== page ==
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 1 
 on: May 21, 2016, 11:10:28 AM 
Started by 1541 - Last post by Blake Malkamaki
It's always great to hear stories like this. We love it when you guys support our sponsors and everyone is happy!

 2 
 on: May 20, 2016, 06:11:53 PM 
Started by 1541 - Last post by 1541
I ordered replacement lenses for my General from Oliver Crawlers and once again Chris delivered the goods.  I had a pleasant surprise when I arrived home from my business trip to find them well packaged and safe on my kitchen counter.  It is always a pleasure doing business with Chris. I also have to give a big thumbs up to my wife who allows me to keep tractor parts on the kitchen counter.

Thanks,

Doug

 3 
 on: May 17, 2016, 02:43:26 PM 
Started by capn_r - Last post by capn_r
Hello Abe, Welcome to the site. Where about is Washington are you? I'm in North Bend just east of Seattle.
Morton, where SR7 commences at US12

 4 
 on: May 17, 2016, 01:35:42 PM 
Started by capn_r - Last post by hotratz
Hello Abe, Welcome to the site. Where about is Washington are you? I'm in North Bend just east of Seattle.

 5 
 on: May 14, 2016, 11:53:23 AM 
Started by capn_r - Last post by capn_r
Hello all!
I'm the proud new owner of a 1945 BGS H with a Carco Model EA drum and an Isaacson hydraulic fixed blade. I intercepted it before scrappers got it and shipped it off to become a few new Kia's and got it home this morning. As a bonus I have the service, operating, and parts manuals for the tractor, the engine, and the drum and blade.  Grin It also came with the track adjustment wrench and an Alemite pump for the undercarriage lube.  The only issue that I know I need to address is the hydraulic pump seems to have lost it's prime but it starts and runs great and the clutch and brakes work perfect. I want to change fluids and flush out the gear cases, what else might more experienced owners / collectors suggest? Thanks!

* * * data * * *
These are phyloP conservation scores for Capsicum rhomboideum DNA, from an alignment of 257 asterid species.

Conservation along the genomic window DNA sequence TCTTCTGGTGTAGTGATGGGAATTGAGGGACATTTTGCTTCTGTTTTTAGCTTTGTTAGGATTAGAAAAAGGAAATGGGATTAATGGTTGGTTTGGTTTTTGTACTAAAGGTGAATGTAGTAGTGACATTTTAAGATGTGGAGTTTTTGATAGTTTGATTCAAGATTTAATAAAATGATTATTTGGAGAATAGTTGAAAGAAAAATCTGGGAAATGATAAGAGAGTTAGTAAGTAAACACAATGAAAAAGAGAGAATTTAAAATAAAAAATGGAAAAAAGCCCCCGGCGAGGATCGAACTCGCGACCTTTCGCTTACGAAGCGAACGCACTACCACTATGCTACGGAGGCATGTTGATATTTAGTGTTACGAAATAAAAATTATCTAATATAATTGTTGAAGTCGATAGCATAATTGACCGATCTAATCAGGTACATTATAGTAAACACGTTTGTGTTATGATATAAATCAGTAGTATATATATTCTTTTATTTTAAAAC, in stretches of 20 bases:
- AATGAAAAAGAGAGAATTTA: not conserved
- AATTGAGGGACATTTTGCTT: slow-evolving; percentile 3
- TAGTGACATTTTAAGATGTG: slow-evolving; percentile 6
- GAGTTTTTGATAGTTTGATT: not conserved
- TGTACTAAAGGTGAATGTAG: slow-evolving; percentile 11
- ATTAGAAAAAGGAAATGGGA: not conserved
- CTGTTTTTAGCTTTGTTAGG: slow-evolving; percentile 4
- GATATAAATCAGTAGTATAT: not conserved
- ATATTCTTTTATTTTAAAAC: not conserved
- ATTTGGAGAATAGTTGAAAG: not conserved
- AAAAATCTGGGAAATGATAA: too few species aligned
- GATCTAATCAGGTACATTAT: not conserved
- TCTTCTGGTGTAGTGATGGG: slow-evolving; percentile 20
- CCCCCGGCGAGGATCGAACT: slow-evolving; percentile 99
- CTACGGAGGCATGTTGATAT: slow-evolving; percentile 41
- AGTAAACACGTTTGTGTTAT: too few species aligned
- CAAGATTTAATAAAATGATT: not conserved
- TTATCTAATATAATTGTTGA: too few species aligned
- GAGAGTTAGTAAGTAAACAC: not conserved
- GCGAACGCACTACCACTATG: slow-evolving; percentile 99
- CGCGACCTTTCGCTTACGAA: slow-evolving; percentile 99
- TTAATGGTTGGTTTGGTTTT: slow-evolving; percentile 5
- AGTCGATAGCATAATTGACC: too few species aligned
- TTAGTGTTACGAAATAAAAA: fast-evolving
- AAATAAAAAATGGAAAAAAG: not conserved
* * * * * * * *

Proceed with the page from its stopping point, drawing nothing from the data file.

Abe   

 6 
 on: May 13, 2016, 12:54:16 PM 
Started by Demaris - Last post by Demaris

With over 45 years as an industrial electrician I doubt my theory is wrong. What you are missing is the circuit impedance of a 6 volt starter (windings) is half that of the windings on a 12 volt starter. You won't get half the circuit current unless you have a 12 volt starter also to limit current. If you do not change the circuits resistance to current flow (inductive impedance or resistance) the current will be proportional to the voltage applied. Think about what happens to a 6 volt light bulb if you apply 12 volts to it. It gets brighter and burns out because you increased the voltage without changing the bulbs resistance. Same thing with any 6 volt components on a 12 volt battery, Over current! Ohms Law: Current=Voltage/Resistance, works every time.


My years working as an electrician are equal to your's.  Type of work I did compared to you  is likely different. I guess we will have to agree to disagree.  As I see it, it is a matter of what actually happens in real-world use.   Same starter button with a 12 volt battery has virtually no drop across it, no obvious heat, and the starter spins over like crazy.   Switch the battery to a 6 volt (same size/capacity as the 12 volt) and I get substantial voltage drop across the same push-button switch along with a lot of heat.   Also note that the OEM Delco starter on the HG and OC3 is rated at 500 amps @ 4.7 volts at max draw (2350 watts).  The push-button switch I got is rated for 100 amps at 6 volts (600 watts).  My statement/claim about "twice voltage/half current" was not meant to be 100% accurate. Obviously, if a starter turns over faster on 12 volts then when on 6 volts, more work is being done (not accounting for the heat waste when 6 volt is used).  If I was bored - I guess I could stick an inductive amp meter on the cable and get a reading, but can't say I really care. I already know the push-button suffers from excessive loss when used with 6 volts and does not when used with 12 volts.